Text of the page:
Local veterans glad to hear troops will leave Afghanistan
Jake Versteeg is not shy about sharing his feelings on the United State’s war in Afghanistan.
To him, the war was originally justified, but became a poorly handled waste of money, time and lives. What had started out as a war to protect America is now regarded as a quagmire of death and loss by those who fought it, and Versteeg is happy to hear it will soon be coming to an end.
“There’s nothing coming out of it anymore,” said Versteeg, 40, who served in Iraq and heads the Phoenix Quick Response Force, a support group for veterans in Idaho Falls.
President Joe Biden announced on April 14 that all U.S. operations in Afghanistan will end on Sept. 11, 20 years after the day the World Trade Center was attacked and nearly 3,000 people were killed.
The United States retaliated by invading Afghanistan after the Taliban, a terrorist organization, refused to turn over members of al-Qaida, the group behind the 9/11 attacks.
The United States succeeded in dismantling al-Qaida’s operation, and capturing Osama bin Laden, the group’s leader, nearly 10 years after 9/11, but struggled with the Taliban. A new government was established in Afghanistan with U.S. support. The U.S. ended combat operations in 2015 but has maintained a troop presence in the country, leading to a stalemate. But U.S. soldiers have continued to be killed in Afghanistan even though the U.S. ended combat operations.
Seventeen service members died there in 2019 — the most in a single year since 2015, The Hill reported. Among those killed that year was U.S. Army Sgt. First Class Dustin Ard, a former Ammon resident. More than 2,200 soldiers have died in Operation Enduring Freedom since its start on Oct. 7, 2001, according to the U.S. Department of Defense.
If anything, local veterans are frustrated the pullout wasn’t happening sooner. Dan McKnight, who heads Bring Our Troops Home, an organization in Idaho that has advocated for an end to the war, criticized Biden’s announcement, noting that Former President Donald Trump had wanted to withdraw by May.
“With this violation of the Doha agreement, and the extension of our presence through the summer months — when violence is most prominent — President Biden is putting the safety of our brave servicemembers in mortal peril,” McKnight said in a press release. “If a single American is killed in Afghanistan between May 1 and September 12, the fault will fall squarely on the conscience of Joe Biden.”
Idaho Falls veterans the Post Register spoke to were also not impressed by the symbolism of officially pulling out on the anniversary of the September 11 attacks.
Elaine Garrison, an Idaho Falls resident who served in the Queen Alexandra’s Royal Army Nursing Corps, a branch of the British Army, said she felt Biden’s decision was motivated by politics. Versteeg agreed, saying he believed a specific day should not have been set, arguing that setting a specific date told the Taliban how long they need to wait to regain control of the country.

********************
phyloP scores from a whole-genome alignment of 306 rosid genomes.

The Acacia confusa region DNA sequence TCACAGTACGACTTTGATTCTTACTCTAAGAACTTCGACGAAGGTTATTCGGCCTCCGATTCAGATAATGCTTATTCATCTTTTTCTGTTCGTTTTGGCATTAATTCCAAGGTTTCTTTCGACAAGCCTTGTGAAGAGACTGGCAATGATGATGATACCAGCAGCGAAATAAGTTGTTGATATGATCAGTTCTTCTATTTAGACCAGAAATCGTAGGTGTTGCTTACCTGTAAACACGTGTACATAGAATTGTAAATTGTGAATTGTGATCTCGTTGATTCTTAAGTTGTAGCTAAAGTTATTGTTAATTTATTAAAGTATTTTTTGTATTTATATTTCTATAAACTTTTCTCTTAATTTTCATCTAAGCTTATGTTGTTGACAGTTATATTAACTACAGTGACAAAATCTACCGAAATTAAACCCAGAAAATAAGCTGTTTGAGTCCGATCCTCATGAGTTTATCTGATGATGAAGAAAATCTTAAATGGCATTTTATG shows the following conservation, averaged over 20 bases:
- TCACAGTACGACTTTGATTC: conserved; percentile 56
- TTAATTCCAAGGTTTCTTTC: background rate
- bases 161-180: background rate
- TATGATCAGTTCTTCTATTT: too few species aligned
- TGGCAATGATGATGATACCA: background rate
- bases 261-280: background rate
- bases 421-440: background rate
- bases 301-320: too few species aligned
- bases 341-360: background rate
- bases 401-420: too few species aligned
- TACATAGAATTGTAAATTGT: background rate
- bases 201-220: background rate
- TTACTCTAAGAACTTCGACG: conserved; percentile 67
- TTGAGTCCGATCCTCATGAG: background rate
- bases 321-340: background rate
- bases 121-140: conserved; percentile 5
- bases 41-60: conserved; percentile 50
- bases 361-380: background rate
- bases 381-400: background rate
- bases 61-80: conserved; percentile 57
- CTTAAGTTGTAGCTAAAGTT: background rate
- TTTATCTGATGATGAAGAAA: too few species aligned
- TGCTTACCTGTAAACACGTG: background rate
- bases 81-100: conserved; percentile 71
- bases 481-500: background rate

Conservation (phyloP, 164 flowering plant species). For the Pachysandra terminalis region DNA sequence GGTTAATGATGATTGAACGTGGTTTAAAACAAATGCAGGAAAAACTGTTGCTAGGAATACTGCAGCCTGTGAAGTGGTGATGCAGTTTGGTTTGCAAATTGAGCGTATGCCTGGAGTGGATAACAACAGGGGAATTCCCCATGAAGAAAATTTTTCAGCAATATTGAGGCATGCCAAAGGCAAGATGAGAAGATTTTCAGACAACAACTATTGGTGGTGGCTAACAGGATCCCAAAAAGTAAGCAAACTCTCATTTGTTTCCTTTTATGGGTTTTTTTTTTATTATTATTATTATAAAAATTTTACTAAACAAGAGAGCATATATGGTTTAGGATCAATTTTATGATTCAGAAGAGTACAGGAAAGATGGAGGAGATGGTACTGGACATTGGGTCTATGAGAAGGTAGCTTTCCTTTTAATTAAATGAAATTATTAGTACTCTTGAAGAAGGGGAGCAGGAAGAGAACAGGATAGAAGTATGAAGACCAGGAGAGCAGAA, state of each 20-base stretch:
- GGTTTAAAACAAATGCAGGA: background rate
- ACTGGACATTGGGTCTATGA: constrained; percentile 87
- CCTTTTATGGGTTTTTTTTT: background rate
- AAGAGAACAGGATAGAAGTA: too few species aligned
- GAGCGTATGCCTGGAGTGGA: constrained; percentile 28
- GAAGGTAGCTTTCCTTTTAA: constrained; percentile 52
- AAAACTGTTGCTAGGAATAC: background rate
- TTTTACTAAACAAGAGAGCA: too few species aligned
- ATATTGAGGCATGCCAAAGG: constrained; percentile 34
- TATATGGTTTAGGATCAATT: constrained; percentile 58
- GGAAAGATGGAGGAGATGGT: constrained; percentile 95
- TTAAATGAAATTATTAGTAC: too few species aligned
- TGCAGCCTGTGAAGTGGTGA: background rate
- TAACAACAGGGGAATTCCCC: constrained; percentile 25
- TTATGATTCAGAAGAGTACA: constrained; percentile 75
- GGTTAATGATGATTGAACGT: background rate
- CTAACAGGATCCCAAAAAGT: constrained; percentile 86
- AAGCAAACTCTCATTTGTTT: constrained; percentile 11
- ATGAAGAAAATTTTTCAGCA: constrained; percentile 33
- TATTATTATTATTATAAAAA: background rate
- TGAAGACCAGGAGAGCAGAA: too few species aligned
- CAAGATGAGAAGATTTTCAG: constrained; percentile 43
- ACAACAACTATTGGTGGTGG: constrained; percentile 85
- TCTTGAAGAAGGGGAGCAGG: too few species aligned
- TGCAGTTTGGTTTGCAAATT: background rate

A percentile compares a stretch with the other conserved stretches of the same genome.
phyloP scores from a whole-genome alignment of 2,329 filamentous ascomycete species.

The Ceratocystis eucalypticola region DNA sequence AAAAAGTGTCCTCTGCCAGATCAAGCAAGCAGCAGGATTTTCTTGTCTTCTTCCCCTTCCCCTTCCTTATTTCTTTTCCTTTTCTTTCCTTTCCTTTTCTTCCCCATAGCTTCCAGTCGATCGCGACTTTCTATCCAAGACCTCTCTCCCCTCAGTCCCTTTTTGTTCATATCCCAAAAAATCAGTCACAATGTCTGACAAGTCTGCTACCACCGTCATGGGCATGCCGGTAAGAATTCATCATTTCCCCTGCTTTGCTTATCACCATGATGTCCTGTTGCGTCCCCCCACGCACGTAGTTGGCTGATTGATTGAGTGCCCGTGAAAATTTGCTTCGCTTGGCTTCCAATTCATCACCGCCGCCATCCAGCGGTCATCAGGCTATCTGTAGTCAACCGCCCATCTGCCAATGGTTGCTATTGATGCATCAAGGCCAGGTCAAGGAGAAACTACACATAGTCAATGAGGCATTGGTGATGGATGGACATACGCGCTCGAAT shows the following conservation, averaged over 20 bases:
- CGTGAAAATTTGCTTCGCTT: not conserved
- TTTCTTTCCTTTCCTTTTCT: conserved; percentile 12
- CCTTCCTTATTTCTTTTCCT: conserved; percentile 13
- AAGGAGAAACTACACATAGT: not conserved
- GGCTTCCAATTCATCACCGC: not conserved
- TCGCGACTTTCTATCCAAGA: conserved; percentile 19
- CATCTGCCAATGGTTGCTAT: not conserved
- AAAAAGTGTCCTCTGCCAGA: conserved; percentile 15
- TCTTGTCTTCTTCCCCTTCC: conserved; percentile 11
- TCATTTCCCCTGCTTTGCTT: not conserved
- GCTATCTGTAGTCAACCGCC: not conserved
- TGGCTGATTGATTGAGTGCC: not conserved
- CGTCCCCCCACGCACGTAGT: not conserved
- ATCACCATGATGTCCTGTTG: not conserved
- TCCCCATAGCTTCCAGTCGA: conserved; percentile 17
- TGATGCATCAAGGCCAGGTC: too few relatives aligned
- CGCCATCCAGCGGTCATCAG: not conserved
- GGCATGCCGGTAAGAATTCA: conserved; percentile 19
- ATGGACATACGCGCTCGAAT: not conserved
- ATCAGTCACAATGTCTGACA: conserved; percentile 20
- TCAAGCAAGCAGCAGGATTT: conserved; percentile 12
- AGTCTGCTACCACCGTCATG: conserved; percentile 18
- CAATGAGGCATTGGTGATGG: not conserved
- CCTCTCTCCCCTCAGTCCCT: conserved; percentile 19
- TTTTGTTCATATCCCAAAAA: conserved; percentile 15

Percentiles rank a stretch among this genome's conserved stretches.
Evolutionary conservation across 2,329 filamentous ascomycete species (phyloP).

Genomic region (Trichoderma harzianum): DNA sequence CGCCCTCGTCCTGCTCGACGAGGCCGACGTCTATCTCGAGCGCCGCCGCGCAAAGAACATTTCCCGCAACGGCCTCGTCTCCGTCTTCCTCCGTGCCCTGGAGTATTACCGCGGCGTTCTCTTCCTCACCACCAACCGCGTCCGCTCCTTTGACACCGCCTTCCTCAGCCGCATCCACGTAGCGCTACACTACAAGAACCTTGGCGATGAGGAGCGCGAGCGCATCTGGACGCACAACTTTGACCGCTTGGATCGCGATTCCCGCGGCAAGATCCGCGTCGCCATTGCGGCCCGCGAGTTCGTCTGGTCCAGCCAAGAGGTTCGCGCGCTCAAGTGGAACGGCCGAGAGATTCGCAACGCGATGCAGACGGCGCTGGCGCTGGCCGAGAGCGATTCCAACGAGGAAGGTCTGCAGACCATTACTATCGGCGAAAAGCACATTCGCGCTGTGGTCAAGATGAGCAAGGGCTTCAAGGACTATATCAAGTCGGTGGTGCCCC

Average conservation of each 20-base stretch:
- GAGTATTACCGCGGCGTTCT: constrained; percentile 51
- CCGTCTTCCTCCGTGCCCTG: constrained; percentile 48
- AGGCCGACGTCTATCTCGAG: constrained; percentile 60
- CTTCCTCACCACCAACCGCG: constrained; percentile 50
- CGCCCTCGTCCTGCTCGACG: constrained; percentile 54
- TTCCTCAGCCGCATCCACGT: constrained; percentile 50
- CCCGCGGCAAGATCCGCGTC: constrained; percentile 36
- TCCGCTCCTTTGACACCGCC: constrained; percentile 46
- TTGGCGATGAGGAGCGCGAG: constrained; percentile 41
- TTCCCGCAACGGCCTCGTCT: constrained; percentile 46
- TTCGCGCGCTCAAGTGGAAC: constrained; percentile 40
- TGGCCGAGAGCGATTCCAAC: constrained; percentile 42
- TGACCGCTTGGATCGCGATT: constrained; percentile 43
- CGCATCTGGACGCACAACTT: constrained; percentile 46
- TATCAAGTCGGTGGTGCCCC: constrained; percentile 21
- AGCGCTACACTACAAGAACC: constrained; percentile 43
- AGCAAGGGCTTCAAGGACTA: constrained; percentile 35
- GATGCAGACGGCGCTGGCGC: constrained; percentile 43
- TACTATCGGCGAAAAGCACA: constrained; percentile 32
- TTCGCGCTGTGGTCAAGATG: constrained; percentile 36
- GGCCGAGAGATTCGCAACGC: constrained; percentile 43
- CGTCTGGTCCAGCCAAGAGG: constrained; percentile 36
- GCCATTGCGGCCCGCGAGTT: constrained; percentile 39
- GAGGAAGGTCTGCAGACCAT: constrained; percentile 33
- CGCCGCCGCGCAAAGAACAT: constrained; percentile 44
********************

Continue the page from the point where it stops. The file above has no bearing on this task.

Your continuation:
Even so, the veterans are glad to know they’ll soon see the end of America’s longest war.
“I was still a kid (when the war started),” said Versteeg, who was 21 at the time. “Now I’m an old man. I totally supported going after the people who attacked us, but to drag this out for 20 years, for what?”
After the attacks, a sense of patriotism drove thousands of Americans to enlist in the armed forces. After the first few years, however, Garrison said it felt like the troops were “glorified policemen.”
Critics of the decision to withdraw have argued Afghanistan still needs U.S. support to keep the Taliban at bay. However, the veterans the Post Register interviewed were against a long-term commitment by the United States to keep the 2,500 troops currently stationed in the country.
Jesse Williams, who served in Iraq, but not Afghanistan, said that the Afghan military would need to defend itself and that if it could not do so after 20 years, an extended U.S. presence would not change that. Like his fellow Phoenix QRF members, he has little doubt the Afghan government will fall when the U.S. leaves, but he said we should not commit continue to commit to the country.
“We spent so many lives and so much money,” said Williams.
Versteeg, Garrison and Williams all said they believe the war will be a footnote to U.S. history.
“I think … it’s going to be along the lines of Vietnam,” Williams said.
Versteeg noted that since World War II, the U.S. has had a war for every new generation: Korea, Vietnam, the Gulf War and the War on Terror.
He said he hopes the lesson learned from Afghanistan will be to avoid such international conflicts and break that trend.
“I’ve been to war, and I don’t want to see my family do that,” Versteeg said.
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